In this cloud-first world there is still an important role to play for people with detailed knowledge of tools. Increasingly there will be a requirement to pull together multiple sources of discovery and inventory data into a single view. With no standard at present for IaaS & SaaS reporting, APIs and functionality, tool specialists will be the data cowboys, corralling all the many moving parts of cloud deployments into a unified view.
Build your Cloud Ready Team
The following is an outline for a cloud ready ITAM team. Of course, you will still be managing everything you manage today, but there will be opportunities for your team members to shift their focus to new challenges. As highlighted above, your licensing specialists may be well-suited to the data-driven analysis of IaaS spend, whilst your generalists will get to grips with vendor and stakeholder management. Having the right people is only part of the story though – and the rest of this article looks at the tools and processes.
Tool Capabilities for cloud first organisations
In order to start thinking about tool requirements it is useful to think about what those tools need to help us manage. The key themes I see are:
In a perpetually licensed on-premises world, the tendency was to commit to a single vendor for hardware and similarly find strategic partners for software. So, your server hardware would have been from IBM, Dell, or HP and you’d have selected either MS SQL Server or Oracle Database for your strategic database deployments. This was easy when IT spending was centrally controlled by IT. Now that departments and individuals are specifying their own IT solutions there is a lack of standardisation, meaning your tools need to be able to consume data from a much wider variety of sources. This requires a flexible approach to discovery and inventory and puts a greater focus on the normalisation & reconciliation capabilities of a tool.
Digital Transformation projects represent a significant increase in the scale of technology deployments. There are no longer physical constraints placed upon your use of technology by the size of your datacenter, the cost to run it, or the number of employees required to maintain it. Your footprint can scale rapidly – literally at the click of a mouse button. Tools therefore need to be able to cope with this scale. Are your inventory agents up to the task? What about database updates?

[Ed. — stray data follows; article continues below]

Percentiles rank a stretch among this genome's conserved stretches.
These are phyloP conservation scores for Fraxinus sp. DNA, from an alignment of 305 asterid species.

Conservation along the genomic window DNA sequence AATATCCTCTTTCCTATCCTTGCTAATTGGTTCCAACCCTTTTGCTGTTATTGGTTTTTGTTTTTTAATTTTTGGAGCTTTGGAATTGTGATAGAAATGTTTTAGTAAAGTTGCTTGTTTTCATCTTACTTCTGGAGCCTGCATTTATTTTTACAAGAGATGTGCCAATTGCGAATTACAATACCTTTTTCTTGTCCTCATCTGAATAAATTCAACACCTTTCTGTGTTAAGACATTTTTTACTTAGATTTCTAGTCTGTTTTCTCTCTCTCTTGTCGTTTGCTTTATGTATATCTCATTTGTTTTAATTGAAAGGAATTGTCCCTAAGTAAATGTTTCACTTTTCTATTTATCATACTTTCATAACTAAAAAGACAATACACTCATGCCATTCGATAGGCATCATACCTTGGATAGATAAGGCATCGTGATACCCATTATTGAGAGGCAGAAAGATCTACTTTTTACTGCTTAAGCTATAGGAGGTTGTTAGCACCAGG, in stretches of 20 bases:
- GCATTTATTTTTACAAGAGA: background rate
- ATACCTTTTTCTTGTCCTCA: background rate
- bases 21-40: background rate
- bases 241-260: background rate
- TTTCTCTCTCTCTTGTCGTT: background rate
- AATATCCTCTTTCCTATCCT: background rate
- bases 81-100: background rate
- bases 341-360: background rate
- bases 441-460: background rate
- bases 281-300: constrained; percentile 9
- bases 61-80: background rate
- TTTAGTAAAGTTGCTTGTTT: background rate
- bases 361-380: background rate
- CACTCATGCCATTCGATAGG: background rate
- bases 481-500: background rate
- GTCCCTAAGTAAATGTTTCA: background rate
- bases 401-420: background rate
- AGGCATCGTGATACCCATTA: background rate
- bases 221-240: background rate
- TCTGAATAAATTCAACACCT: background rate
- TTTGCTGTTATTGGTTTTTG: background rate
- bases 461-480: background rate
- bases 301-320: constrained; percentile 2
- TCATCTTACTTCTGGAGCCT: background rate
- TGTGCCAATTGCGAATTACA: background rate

The scale and diversity of cloud deployments is further reinforced by an accelerated lifecycle. Your datacenter hosts may have had a 5-year lifespan, and you may have purchased MS Office and used it for the full ten years of extended support. The life of cloud infrastructure is sometimes measured in minutes, and rarely in years. Tools need to be able to continuously monitor cloud usage in order to optimise cloud spend and minimise risk.
The Perfect Tool
My view is that tooling for managing cloud deployments, particularly from an inventory and discovery perspective, is currently fragmented and incomplete. There is no silver bullet here at present. The best approach we can take is to pick the right tools for our use-cases, and this will take careful analysis. Approach your potential cloud tool vendors with a detailed use-case and set of desired outcomes. Look to have an extensible toolset providing normalisation and optimisation capabilities by taking inventory and discovery data from a wide range of sources.
The final part of the puzzle is Process. Are your existing processes fit for purpose? What new processes & policies might you need? Conduct a review and close loopholes. If you have robust processes for controlling on-premises spend, software deployment, and an Acceptable Use Policy (AUP), you may just need to add processes specific to deployment scenarios – e.g. SaaS & IaaS. Start by thinking about what it is you want the process or policy to achieve. That should link back to the business case you made for managing cloud.
For example, if you’re seeking to manage costs, have policies that control who is authorised to spin up services in the public cloud. Perhaps mandate that non-production environments are automatically shut down out of hours. For SaaS, consult with your stakeholders to determine the level of control you wish to apply, balancing the needs of departments with the needs of IT governance. For an example of a “light touch” SaaS Policy, see this document
In this article we’ve outlined the People, Tools, and Processes required for successful cloud management. We’ve seen that our existing teams are well-equipped to handle the challenge, and that cloud provides opportunities for growth. Tools remain challenging due to the complexity and scale of cloud environments, meaning that we need to be careful in our selection, and recognise that for now we may need more than one tool to deliver. And our processes and procedures will need enhancing to cope with the challenges of cloud. With that in place, the final article in the series will explore practical optimisation techniques for common cloud services.
For more on cloud consumption and optimisation, see “Software Asset Management for the Cloud: Consumption Management & Optimisation take centre stage“